CategoryNeat Progression

Back Bridge Progression

bridge grace menendez

The back bridge is one of the most important exercises you can do. Regular back bridging improves posture, counteracts chronic sitting and makes you a better human being overall (OK, I may have exaggerated on one of these points). However, it’s one of the most neglected moves because it looks more like yoga than a true feat of strength.

But that’s a big misconception in the world of strength training: In order to be able to move yourself or another heavy object through space, you need to be stronger than you are inflexible. Most people think yoga is just a fancy way to stretch, but it’s really a back and forth between contracting and lengthening your muscles while increasing body awareness.

The back bridge is a perfect example of this. You need to have considerable strength in your lower back muscles, hamstrings, shoulders and triceps. But your hip flexors, abdomen, shoulders and your spine need to have above average flexibility to get into this position. If either one of those things is missing, strength and/or flexibility, you won’t be able to hold a clean, deep back bridge.

Having this balance of strength and flexibility let’s you move with more ease at everything you do. Therefore, back bridging is also a really good overall therapy for your posterior chain. While I don’t like generalized attributes like “most important”, I think this is a must-have in your arsenal.

Get ready, drop your head back and lemme ‘splain the progressions to a full bridge and tricks to clean it up.

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How to Get Your First Pull-up

pullup_title

The pull-up is one of those exercises that get’s you a lot of bang for your buck. It works your lats, biceps, abs, shoulders, forearms and triceps (yeah it’s true). It’s the only exercise that really needs some kind of equipment, but if you’re willing to be creative, you can always find something to hang from.

I need to be honest with you: Because I began with strength training by lifting heavy weights, I could already do a couple of pull-ups when I switched to bodyweight-only training. I guess I’m lucky to be a guy in this case, because men naturally have more upper-body strength than women. So women will initially find it harder to do pull-ups. Some might even think that they will never be able to do even one. I disagree. You just need to work a bit harder, ladys.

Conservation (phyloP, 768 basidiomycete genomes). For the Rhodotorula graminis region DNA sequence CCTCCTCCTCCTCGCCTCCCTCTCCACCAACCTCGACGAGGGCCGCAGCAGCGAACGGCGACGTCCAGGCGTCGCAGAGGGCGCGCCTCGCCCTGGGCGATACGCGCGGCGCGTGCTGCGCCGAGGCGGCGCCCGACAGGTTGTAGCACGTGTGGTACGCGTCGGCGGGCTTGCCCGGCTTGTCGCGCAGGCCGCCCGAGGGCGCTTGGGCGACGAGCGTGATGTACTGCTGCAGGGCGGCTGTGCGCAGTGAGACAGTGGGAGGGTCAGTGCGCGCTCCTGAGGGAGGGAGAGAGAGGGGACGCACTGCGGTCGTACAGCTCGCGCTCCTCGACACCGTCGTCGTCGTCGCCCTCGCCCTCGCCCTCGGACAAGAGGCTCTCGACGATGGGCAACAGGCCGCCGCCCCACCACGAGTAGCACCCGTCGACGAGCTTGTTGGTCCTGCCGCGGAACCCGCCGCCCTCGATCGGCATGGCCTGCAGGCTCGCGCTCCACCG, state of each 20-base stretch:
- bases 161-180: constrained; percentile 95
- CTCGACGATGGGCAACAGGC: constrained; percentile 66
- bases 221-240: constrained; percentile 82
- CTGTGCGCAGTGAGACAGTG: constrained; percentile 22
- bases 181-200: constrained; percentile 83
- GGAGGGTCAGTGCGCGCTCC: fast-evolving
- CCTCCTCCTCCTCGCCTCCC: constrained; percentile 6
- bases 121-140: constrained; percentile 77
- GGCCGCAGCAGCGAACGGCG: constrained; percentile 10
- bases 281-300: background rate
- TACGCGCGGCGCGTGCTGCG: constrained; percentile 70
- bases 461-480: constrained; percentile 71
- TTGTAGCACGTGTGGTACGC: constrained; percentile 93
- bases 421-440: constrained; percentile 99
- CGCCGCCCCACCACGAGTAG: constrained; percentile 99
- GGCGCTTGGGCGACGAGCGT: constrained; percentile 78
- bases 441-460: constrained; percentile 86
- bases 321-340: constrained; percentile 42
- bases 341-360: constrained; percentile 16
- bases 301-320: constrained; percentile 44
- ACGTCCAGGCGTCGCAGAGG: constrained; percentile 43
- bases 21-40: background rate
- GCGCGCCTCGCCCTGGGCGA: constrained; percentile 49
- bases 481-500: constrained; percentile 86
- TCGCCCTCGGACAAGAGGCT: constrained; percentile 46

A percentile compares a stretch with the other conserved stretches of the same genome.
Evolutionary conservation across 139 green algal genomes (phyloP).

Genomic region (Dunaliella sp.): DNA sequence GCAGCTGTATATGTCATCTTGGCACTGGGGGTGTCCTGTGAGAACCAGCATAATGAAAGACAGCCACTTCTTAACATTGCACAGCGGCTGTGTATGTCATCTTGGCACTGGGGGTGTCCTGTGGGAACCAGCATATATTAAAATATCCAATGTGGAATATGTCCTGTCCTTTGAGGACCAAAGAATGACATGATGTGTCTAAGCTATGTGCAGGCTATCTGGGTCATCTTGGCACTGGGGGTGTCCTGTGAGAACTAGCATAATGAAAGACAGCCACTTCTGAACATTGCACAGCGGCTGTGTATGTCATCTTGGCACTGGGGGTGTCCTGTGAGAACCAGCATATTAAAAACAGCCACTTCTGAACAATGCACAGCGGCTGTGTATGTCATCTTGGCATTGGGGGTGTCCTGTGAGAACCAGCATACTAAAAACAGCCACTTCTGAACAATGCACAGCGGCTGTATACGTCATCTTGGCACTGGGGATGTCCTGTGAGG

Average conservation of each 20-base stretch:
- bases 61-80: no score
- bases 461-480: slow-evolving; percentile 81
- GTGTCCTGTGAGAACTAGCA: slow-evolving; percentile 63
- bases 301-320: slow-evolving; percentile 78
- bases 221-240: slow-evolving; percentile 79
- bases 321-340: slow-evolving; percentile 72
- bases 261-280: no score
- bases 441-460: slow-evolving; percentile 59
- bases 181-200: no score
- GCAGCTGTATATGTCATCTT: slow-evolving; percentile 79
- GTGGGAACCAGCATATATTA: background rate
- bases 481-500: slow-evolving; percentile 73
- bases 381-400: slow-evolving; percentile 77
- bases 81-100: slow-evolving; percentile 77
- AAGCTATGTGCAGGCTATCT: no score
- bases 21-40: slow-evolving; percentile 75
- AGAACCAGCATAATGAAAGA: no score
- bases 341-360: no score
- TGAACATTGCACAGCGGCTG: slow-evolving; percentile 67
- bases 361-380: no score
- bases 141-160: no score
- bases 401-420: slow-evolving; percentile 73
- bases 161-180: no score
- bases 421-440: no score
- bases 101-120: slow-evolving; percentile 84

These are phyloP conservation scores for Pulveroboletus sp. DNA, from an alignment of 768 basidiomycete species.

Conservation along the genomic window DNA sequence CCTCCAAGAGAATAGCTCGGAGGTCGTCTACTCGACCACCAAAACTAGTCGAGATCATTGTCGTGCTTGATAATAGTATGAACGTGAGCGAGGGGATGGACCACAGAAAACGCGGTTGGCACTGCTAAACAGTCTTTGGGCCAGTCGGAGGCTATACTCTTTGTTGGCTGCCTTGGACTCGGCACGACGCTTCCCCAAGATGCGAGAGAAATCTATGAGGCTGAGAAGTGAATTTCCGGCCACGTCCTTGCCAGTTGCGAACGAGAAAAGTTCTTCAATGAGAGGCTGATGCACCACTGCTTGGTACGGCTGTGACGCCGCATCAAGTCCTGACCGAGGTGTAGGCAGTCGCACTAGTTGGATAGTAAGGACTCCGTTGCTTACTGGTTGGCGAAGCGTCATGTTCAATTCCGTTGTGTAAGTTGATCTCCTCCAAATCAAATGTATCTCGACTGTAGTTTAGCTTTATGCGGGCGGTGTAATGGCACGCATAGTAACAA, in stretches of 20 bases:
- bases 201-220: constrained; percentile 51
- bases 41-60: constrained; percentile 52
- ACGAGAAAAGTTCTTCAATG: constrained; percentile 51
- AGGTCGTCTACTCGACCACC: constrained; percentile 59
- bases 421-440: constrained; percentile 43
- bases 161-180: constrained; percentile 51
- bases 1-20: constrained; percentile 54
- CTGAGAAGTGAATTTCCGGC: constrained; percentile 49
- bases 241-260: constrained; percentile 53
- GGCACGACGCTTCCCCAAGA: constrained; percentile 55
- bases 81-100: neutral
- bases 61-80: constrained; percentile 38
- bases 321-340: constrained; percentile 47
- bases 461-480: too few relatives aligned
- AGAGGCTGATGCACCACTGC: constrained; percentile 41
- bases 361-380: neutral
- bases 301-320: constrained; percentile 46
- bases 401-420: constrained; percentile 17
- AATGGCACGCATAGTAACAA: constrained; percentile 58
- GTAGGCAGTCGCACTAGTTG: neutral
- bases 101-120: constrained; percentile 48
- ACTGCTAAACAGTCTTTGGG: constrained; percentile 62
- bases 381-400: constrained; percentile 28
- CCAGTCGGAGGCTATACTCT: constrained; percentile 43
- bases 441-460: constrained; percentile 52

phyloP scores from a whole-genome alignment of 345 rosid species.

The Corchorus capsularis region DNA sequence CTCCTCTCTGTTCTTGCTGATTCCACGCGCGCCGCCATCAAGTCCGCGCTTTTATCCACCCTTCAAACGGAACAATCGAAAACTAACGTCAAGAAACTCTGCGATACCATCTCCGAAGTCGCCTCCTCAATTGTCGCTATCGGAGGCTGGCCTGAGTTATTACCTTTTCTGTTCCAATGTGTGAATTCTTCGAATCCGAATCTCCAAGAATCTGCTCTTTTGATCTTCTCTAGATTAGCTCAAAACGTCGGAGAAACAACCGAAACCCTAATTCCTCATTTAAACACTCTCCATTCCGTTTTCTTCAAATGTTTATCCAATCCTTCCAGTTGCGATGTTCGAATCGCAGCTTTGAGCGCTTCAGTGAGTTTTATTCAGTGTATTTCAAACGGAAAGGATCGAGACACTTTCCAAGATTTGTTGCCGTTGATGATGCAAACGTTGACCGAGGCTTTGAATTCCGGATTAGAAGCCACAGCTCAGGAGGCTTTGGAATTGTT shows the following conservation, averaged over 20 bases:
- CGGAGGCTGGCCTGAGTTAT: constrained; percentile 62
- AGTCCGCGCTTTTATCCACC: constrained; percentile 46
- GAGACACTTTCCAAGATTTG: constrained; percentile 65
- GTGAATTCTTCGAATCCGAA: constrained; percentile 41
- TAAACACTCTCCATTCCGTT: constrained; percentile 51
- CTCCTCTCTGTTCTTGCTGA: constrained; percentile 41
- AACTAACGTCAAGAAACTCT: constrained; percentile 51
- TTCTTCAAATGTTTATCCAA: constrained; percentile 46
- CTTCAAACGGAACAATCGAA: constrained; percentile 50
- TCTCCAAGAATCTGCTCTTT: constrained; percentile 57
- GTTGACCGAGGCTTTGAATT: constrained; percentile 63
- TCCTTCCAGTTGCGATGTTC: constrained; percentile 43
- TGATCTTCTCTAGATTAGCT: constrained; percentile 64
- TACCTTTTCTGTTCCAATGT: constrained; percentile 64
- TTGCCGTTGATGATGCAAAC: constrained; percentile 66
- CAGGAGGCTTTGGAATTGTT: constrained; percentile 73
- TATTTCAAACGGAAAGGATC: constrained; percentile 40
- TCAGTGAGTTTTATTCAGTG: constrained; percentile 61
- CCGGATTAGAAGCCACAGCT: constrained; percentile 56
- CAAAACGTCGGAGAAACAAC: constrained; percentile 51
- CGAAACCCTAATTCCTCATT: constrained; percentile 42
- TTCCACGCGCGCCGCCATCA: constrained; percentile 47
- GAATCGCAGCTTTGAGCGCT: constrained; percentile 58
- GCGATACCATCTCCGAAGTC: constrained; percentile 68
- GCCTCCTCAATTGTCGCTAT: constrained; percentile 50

First off, it’s obviously easier to do pull-ups if you’re fairly lean. If that’s a problem for you, start eating healthier while you work on your pull-up progressions.

Although I never had to use these progressions from ground up, I have enough experience with other bodyweight progressions to be confident that the progressions below will help you get your first pull-up. And for all you strong people who already can do a couple of pull-ups, this article might still be worth your time. I included tips to improve your form and some of the exercises are a nice addition to work your pulling muscles from other angles.

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Handstand Push-up Progression

Handstand pushup

The handstand push-up (HSPU) is another basic exercise that should be in every serious bodyweight strength trainee’s arsenal. It helps develop your shoulder, triceps and core strength. It also helps if you’re working on your free-standing handstand. And it’s a good thing to stand upside down from time to time, for circulation ‘n stuff.

The HSPU is very straight forward to progress to. Once you get the basic technique to kick up into a handstand against the wall, all you need to work on is your pushing strength in this position. I suggest starting this progression when you mastered regular push-ups.

Let’s dive into it.

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Pistol Squat Progression

pistol

The pistol is the ultimate calisthenics leg exercise. Once you mastered the classic pistol, you can do it everywhere, everytime. It’s challenging not only strengthwise, but also requires quite some flexibility in your hips, quads, hamstrings and ankles.

Basically, it’s a one-legged deep squat, where you hold one leg straight in front of you and push with the other leg. Not only does this require serious leg strength (the kind of strength you would need if you squatted with a barbell that’s about as heavy as your own bodyweight), but the balancing part adds even more difficulty. For this reason, the pistol also works your lower back and abs and even the quad of the passive leg. So it’s really a heavy compound exercise for your whole body.

You can progress in very linear fashion towards the pistol if you already have the necessary flexibility. Let’s see if you have it.

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One-arm Push-up Progression

one arm push up

The one-arm push-up (OAPU) is the mother of calisthenics pushing exercises. It’s one of my favorite exercises, because it’s so simple. You can do it anywhere, all you need is a floor. It primarily works triceps, shoulders and chest, but you need some serious core strength and the ability to generate tension throughout your whole body.

Besides, it’s an exercise that is pretty straight forward to progress to.

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